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Negative Summary of the Split Proposal

As I mentioned earlier I have written what I'm calling a negative summary
of the split proposal. It focuses on the arguments against the archive
split and does not attempt to provide any sort of balance with the
arguments for the archive split which I belive are aplt represented in the
initial proposal.

It is intended that a summary like this will become part of the vote
itself so that developers can see a short summary of the basic arguments
without needing to follow the whole list.

Hopefully I got all of the major un-resolved negative points and hopefully
everything is accurate, it was done largely from memory so please let me
know if there is an error. I do ask that people not use this thread to
discuss the points themselves (they have already been discussed), please
change the subject title.


----------- Cut -------------
This text is a negative response to the non-free split proposal currently
being deliberated by the Debian Project. It attempts to summarize the
concerns voiced by some developers. Only concerns that were left largely 
unresolved by discussion are presented here as 'facts' and observations 
about what other consequences the proposal will have. Please see the 
Debian-Vote archives for the full discussions.

The Proposal is Counter to the Social Contract
~~~ ~~~~~~~~ ~~ ~~~~~~~ ~~ ~~~ ~~~~~~ ~~~~~~~~
 The proposal may violate the spirit of section 5 of the Social Contract
 <http://www.debian.org/social_contract> which says that non-free and 
 contrib are not a part of The Debian Distribution but that Debian will use 
 its resources to support them as a service to its users. Section 4 also 
 clearly states that Debian's first priority is to its users and the free 
 software community.
 In short, this argument rests on the assumption that separating non-free
 and contrib onto another server will make it harder for our users and would
 thus violate Section 4 and/or 5.
It is Only the Start..
~~ ~~ ~~~~ ~~~ ~~~~~~~
 A few paranoid people feel that separation would only be the start of a
 larger campaign to distance the non-free software from Debian. Already
 the APT author has agreed to remove non-free and contrib from the default
 source list and some of the Archive Masters have indicated that they would
 give the new non-free upload queue a lower priority than non-free software
 currently enjoys. When RMS first brought up this idea he was also keen to 
 not only separate non-free but to make it so that the users could not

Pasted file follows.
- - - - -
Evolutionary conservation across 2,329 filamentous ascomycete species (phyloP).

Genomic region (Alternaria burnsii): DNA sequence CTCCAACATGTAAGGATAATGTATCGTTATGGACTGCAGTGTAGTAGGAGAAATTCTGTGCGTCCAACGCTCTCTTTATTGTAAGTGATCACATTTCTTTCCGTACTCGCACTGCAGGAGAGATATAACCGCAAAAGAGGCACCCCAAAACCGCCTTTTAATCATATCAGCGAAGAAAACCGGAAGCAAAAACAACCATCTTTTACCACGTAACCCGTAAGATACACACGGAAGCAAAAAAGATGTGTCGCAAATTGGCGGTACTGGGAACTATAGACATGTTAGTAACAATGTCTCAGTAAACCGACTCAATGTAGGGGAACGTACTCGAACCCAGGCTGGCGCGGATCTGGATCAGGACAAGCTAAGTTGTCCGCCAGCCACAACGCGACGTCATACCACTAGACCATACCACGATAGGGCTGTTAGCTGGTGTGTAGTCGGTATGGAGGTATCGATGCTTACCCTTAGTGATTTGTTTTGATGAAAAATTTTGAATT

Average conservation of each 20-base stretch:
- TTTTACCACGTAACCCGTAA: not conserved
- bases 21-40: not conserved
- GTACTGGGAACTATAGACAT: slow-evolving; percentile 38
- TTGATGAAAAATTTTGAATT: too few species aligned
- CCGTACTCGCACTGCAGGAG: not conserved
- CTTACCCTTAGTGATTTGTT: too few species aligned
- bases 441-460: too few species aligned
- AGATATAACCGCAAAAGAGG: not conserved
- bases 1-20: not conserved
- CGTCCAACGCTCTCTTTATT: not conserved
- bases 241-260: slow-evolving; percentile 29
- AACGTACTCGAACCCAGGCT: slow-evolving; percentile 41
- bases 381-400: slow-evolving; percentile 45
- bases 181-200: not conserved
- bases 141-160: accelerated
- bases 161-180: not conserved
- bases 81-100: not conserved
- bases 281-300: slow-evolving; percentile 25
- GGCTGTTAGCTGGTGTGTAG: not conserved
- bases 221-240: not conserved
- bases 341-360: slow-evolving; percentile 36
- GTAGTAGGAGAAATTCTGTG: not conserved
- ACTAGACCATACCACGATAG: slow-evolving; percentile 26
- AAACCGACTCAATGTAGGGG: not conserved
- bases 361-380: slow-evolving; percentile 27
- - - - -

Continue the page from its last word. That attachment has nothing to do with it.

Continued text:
accidently discover it and consider it part of the distribution either on 
 the web pages or during the install.
 Essentially the archive split may mark a change of policy towards reduced
 support of non-free/contrib packages. 
Too Specific
~~~ ~~~~~~~~
 The proposal does not set any sort of general rule but addresses a single
 problem with a single site. Even after voting the question will still
 remain if anything should be done with non-us, the web site and other
 places the contain references that may confuse users about the separation
 that exists. It addresses a single technical problem and it does not
 address the larger issues of Debian's support of non-free software that is
 not part of The Debian Distribution.
Does it Really Matter?
~~~~ ~~ ~~~~~~ ~~~~~~~
 Ultimately the proposal is based on the assumption that users are/will
 be confused by the proximity of the non-free packages to the main 
 archive. This is really impossible to prove either way so it has 
 represented a point of contention. Several people suggest that 
 non-free.debian.org is no more clear than debian/dists/unstable/non-free
 and that tools like APT (which already indicates if the package is 
 main/contrib/non-free) make the change all but pointless. Since any
 mirrors of the new non-free archive will likely also mirror debian
 proper it becomes even more questionable if anything has been accomplished
 by this.
 As stated the proposal will require a separate machine for hosting the
 new non-free archive with bandwidth able to handle an excess of 3G per day.
 This will require Debian to solicit sponsorship and purchase hardware or
 place more load other machines to support this increase in bandwidth.
 In all likely hood the new non-free.debian.org machine would also contain
 a mirror of the main archive and serve as a master.non-free.debian.org.
 Since we would be removing non-free from the main archive an alternate 
 mirror network would have to be arranged and new mirrors setup and our 
 users informed of them. With nearly 200 mirrors of the main archive this
 is a non-trivial loss that will be time consuming and difficult to recover
 from. Many people will have to be involed and some mirror masters may not
 agree with our discision.

 Ultimately for this point it is a personal matter of when the cost exceeds
 the value.

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